• High pressure capability – making them a popular valve in the oil and gas industry. Typical pressure ratings for needle valves can range from 3,000 up to 7,500 psi or more. Needle valves can be specified for high pressure gases including elusive gases like helium, hydrogen and oxygen.
  • Temperature resistance – designed to withstand high temperatures, making them suitable for use in applications such as steam systems or petrochemical processing.

Some of the most common applications for needle valves, over a wide range of industrial gas and petrochemical processing applications can include:

  • Aerospace
  • Chemical processing
  • Gas cylinder filling
  • Petrochemical processing
  • Pharmaceuticals
  • Propane systems

Companies know they can rely on CPV Manufacturing for the highest quality engineered equipment. For more than a century, CPV has specialized in supplying valves that fit the high standards and specifications of organizations from the U.S. Navy to the aeronautics industry and gas processing operations of all types. Investigate our valve selection to find a needle valve or other type that suits your operations.

How Valves Are Used in the Petrochemical Industry

Ah, the humble valve. What may seem like such a minor engineering component is, in fact, one of the most vital in the petrochemical industry.

The global ball valves’ market is worth over $12 billion US, with major valve manufacturers based in Europe, Japan, China, and the U.S. As such, the petrochemical industry is colossal and valve components are central to its success and safety as an industry. 

Looking to learn more about how valves are used in the petroleum industry? Keep reading the rest of this blog.

The Function of Valves in the Petrochemical Industry 

As mentioned, the petrochemical industry is massive, and its applications aren’t just limited to the production of oil and gas. 

Petrochemical plants are responsible for manufacturing, storing, and transporting a range of different materials. Some of these include plastics, dyes, additives, detergent, and other forms of petrochemicals derived from coal and natural gas. 

Essentially, valves are mechanical devices used in piping applications. They control, regulate, open, and close the flow and pressure of material fluids.  

There are a plethora of valve types used across a petrochemical plant, each of which has its own important function.

Typically, petrochemical valves are used to manage the following processes: 

  • Start or stop the flow of fluids such as hydrocarbons, oil, steam, water, and acid
  • Modulate the flow of fluid through a pipeline 
  • Control the flow of fluid through a pipeline 
  • Change the direction of the flow of certain fluids in a pipeline 
  • Regulate the pressure of fluids in a particular process 
  • Protect a piping system from overpressures or back-pressures 
  • Filter debris that could be flowing through a pipeline and protect equipment that could be damaged by solid parts 

A petrochemical plant is a fairly dangerous place as many of its daily operations are governed by extreme temperatures and pressure.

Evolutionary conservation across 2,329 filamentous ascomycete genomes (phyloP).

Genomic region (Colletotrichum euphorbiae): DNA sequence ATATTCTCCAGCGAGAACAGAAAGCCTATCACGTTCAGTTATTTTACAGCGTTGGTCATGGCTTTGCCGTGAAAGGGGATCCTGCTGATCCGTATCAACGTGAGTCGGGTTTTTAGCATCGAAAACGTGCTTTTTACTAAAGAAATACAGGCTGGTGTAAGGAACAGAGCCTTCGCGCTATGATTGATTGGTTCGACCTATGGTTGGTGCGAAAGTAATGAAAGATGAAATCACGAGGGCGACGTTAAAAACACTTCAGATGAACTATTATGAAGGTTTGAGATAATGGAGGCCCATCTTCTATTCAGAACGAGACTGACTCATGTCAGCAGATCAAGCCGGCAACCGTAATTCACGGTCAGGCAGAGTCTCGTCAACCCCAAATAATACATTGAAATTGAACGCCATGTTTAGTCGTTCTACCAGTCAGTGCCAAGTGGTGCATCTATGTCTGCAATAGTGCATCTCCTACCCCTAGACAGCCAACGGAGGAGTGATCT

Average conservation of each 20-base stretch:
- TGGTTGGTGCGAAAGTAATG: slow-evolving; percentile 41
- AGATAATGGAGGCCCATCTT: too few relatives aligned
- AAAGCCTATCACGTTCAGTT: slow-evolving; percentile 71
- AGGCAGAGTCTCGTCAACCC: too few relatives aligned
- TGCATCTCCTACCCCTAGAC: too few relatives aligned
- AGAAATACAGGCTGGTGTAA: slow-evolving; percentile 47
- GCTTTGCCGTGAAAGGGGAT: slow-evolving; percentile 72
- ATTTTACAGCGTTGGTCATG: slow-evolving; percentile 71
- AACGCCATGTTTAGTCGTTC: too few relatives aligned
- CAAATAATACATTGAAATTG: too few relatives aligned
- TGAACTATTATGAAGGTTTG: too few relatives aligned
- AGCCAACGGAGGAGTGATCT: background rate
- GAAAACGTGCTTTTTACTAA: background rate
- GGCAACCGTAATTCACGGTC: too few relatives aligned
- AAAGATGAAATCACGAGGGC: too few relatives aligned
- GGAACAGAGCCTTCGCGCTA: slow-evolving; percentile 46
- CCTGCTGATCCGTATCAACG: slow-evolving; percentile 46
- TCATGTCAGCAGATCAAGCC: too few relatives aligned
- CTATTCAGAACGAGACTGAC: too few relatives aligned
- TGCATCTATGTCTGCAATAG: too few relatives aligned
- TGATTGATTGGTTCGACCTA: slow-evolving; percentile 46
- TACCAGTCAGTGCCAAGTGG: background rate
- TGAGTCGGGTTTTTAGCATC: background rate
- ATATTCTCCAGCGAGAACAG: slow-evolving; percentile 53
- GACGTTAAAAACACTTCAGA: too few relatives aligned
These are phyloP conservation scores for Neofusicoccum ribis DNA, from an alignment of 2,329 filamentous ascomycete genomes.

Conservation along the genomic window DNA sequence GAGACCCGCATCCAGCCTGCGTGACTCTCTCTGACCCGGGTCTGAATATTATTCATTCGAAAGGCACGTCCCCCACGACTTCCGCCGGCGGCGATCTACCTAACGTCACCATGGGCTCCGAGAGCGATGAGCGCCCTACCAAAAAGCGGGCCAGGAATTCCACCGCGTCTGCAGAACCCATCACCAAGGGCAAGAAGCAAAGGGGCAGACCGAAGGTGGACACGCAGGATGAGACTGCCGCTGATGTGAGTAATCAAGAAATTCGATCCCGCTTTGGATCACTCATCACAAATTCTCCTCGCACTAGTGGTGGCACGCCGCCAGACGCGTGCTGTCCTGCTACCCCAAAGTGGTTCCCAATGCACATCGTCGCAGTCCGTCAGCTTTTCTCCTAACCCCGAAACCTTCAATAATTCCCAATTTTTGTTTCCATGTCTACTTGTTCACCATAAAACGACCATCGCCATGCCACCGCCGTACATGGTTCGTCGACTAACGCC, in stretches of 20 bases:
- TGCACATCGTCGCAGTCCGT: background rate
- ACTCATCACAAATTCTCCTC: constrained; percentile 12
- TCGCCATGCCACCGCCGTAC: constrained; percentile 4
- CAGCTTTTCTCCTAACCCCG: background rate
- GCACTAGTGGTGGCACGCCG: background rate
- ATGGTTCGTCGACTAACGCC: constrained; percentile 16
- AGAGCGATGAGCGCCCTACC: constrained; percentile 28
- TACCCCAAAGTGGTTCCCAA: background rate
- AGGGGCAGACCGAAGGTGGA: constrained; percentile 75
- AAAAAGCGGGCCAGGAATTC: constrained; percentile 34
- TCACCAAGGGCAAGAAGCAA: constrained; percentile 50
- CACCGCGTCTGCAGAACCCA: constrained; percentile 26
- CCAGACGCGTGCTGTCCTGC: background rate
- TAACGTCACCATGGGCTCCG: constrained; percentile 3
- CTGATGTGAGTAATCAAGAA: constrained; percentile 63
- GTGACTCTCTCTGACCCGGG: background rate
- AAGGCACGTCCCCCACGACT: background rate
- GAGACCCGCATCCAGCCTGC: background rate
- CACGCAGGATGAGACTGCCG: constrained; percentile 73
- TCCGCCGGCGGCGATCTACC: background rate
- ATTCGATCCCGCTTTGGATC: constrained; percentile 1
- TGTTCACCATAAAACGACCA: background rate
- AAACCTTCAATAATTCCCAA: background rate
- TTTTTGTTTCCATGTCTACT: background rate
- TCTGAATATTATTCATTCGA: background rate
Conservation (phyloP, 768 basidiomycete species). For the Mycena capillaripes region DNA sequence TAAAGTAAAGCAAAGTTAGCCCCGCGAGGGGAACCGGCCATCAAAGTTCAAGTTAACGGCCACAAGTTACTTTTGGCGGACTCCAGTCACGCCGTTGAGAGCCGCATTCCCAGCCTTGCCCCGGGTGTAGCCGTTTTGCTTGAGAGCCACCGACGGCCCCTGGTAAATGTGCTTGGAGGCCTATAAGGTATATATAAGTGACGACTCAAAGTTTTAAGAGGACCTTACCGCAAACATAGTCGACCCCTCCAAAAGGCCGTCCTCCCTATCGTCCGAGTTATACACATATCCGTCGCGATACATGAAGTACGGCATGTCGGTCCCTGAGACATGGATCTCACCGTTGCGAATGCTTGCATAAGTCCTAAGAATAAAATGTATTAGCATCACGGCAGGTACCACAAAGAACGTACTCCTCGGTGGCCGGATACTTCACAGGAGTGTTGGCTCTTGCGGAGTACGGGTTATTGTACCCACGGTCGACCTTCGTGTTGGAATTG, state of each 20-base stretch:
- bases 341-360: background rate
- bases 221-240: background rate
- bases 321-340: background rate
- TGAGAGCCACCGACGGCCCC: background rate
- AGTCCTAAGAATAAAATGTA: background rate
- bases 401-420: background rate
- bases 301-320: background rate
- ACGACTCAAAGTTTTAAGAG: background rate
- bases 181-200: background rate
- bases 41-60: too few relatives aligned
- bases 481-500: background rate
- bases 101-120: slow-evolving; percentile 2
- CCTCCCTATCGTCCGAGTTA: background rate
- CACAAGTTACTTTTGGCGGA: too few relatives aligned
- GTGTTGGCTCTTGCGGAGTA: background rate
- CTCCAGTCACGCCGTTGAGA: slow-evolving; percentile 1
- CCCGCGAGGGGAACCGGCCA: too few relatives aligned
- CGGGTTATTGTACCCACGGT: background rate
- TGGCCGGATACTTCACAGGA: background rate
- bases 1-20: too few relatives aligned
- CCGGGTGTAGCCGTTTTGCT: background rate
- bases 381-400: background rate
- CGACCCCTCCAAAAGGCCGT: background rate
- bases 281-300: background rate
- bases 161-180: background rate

This is why valves are essential to the operation of petrochemical plants. They help to control the temperature and pressure of these material fluids as they move around each plant. 

Important Types of Valves and Their Function 

Valves used throughout the oil and gas industry are classified in a number of different categories. This includes disc type, body material, type of actuation, and design. 

Some of the most important in the petrochemical industry based on their design include:  

1. Automatic Shut-Off Valves 

Also known as safety valves, these components are essential to the overall safety of the personnel and equipment on a plant. These automatic valves help to prevent leakage and onsite explosions, while also preventing hazardous materials from escaping into the environment.

2. Gate Valves 

Knife gate valves are used to cut through very thick fluids such as petroleum and crude oil which helps to regulate and modulate the flow of this material. 

These gates can only handle a certain amount of pressure, so other gate valves are also valuable to a petrochemical plant, such as slide gate valves. 

3. Globe Valves

Globe valves are highly efficient at regulating fluids such as fuel and other toxic chemicals. They are also valuable in water cooling systems and with other fluids which do not require stringent leakage precautions.  

They are not suited to more viscous liquids, though. 

4. Check Valves 

Check valves are used across a petrochemical plant to regulate the backflow of fluids in a piping system. Essentially, they help to prevent unwanted flows which could damage apparatus such as pumps and compressors.

5. Ball Valves 

Ball valves are your industry-standard valves which are used for on-off applications. In other words, they’re used to open and shut-off the flow of fluid. They are generally lighter and more compact than gate valves, which serve a similar function. 

6. Butterfly Valves 

These valves serve the same purpose as ball valves, however, they are available in a concentric or eccentric design, with a far more compact shape. As such, they have become far more in-demand than ball valves.

Find Specialty Valves with CPV Manufacturing 

If you’re on the hunt for specific valves for a specific application, CPV Manufacturing is your industry go-to. 

Take a browse through our valve product selection guide and learn more about the specialty products we supply.